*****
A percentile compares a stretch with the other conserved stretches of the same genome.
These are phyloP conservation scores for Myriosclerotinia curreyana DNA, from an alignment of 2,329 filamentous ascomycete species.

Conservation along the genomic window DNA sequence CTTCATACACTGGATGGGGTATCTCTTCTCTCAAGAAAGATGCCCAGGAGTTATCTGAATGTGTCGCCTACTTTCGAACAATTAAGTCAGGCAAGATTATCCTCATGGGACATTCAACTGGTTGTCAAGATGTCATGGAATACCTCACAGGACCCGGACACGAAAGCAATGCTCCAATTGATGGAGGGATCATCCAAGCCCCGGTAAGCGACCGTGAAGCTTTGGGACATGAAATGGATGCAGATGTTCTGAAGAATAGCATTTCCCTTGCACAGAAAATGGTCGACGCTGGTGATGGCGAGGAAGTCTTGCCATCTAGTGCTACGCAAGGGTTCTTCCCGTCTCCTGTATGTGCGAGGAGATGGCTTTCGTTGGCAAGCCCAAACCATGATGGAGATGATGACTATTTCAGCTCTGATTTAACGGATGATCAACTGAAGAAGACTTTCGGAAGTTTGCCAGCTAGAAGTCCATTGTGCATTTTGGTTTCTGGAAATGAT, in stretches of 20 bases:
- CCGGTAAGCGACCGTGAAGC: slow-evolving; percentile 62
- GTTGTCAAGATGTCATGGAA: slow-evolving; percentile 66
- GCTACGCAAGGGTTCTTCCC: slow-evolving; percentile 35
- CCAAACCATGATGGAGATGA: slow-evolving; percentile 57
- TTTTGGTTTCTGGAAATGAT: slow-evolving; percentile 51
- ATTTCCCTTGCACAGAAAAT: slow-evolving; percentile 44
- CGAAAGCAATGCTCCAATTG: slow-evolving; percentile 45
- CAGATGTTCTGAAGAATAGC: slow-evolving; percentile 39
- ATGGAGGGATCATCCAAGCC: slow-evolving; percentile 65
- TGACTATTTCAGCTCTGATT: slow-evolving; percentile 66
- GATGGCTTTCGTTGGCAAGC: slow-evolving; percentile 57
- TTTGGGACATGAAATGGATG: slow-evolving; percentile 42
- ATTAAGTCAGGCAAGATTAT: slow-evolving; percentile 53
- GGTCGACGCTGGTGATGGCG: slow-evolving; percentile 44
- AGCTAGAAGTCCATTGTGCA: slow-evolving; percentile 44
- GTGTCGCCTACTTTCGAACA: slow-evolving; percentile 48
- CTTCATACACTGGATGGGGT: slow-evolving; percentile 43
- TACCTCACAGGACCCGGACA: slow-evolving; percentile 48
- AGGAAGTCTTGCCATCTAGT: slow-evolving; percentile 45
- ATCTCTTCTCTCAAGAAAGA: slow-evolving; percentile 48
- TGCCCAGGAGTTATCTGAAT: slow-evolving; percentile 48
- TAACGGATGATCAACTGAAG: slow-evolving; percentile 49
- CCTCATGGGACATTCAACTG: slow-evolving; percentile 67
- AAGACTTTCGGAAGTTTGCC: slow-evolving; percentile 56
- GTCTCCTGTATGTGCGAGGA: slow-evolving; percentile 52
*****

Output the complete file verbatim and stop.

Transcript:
A percentile compares a stretch with the other conserved stretches of the same genome.
These are phyloP conservation scores for Myriosclerotinia curreyana DNA, from an alignment of 2,329 filamentous ascomycete species.

Conservation along the genomic window DNA sequence CTTCATACACTGGATGGGGTATCTCTTCTCTCAAGAAAGATGCCCAGGAGTTATCTGAATGTGTCGCCTACTTTCGAACAATTAAGTCAGGCAAGATTATCCTCATGGGACATTCAACTGGTTGTCAAGATGTCATGGAATACCTCACAGGACCCGGACACGAAAGCAATGCTCCAATTGATGGAGGGATCATCCAAGCCCCGGTAAGCGACCGTGAAGCTTTGGGACATGAAATGGATGCAGATGTTCTGAAGAATAGCATTTCCCTTGCACAGAAAATGGTCGACGCTGGTGATGGCGAGGAAGTCTTGCCATCTAGTGCTACGCAAGGGTTCTTCCCGTCTCCTGTATGTGCGAGGAGATGGCTTTCGTTGGCAAGCCCAAACCATGATGGAGATGATGACTATTTCAGCTCTGATTTAACGGATGATCAACTGAAGAAGACTTTCGGAAGTTTGCCAGCTAGAAGTCCATTGTGCATTTTGGTTTCTGGAAATGAT, in stretches of 20 bases:
- CCGGTAAGCGACCGTGAAGC: slow-evolving; percentile 62
- GTTGTCAAGATGTCATGGAA: slow-evolving; percentile 66
- GCTACGCAAGGGTTCTTCCC: slow-evolving; percentile 35
- CCAAACCATGATGGAGATGA: slow-evolving; percentile 57
- TTTTGGTTTCTGGAAATGAT: slow-evolving; percentile 51
- ATTTCCCTTGCACAGAAAAT: slow-evolving; percentile 44
- CGAAAGCAATGCTCCAATTG: slow-evolving; percentile 45
- CAGATGTTCTGAAGAATAGC: slow-evolving; percentile 39
- ATGGAGGGATCATCCAAGCC: slow-evolving; percentile 65
- TGACTATTTCAGCTCTGATT: slow-evolving; percentile 66
- GATGGCTTTCGTTGGCAAGC: slow-evolving; percentile 57
- TTTGGGACATGAAATGGATG: slow-evolving; percentile 42
- ATTAAGTCAGGCAAGATTAT: slow-evolving; percentile 53
- GGTCGACGCTGGTGATGGCG: slow-evolving; percentile 44
- AGCTAGAAGTCCATTGTGCA: slow-evolving; percentile 44
- GTGTCGCCTACTTTCGAACA: slow-evolving; percentile 48
- CTTCATACACTGGATGGGGT: slow-evolving; percentile 43
- TACCTCACAGGACCCGGACA: slow-evolving; percentile 48
- AGGAAGTCTTGCCATCTAGT: slow-evolving; percentile 45
- ATCTCTTCTCTCAAGAAAGA: slow-evolving; percentile 48
- TGCCCAGGAGTTATCTGAAT: slow-evolving; percentile 48
- TAACGGATGATCAACTGAAG: slow-evolving; percentile 49
- CCTCATGGGACATTCAACTG: slow-evolving; percentile 67
- AAGACTTTCGGAAGTTTGCC: slow-evolving; percentile 56
- GTCTCCTGTATGTGCGAGGA: slow-evolving; percentile 52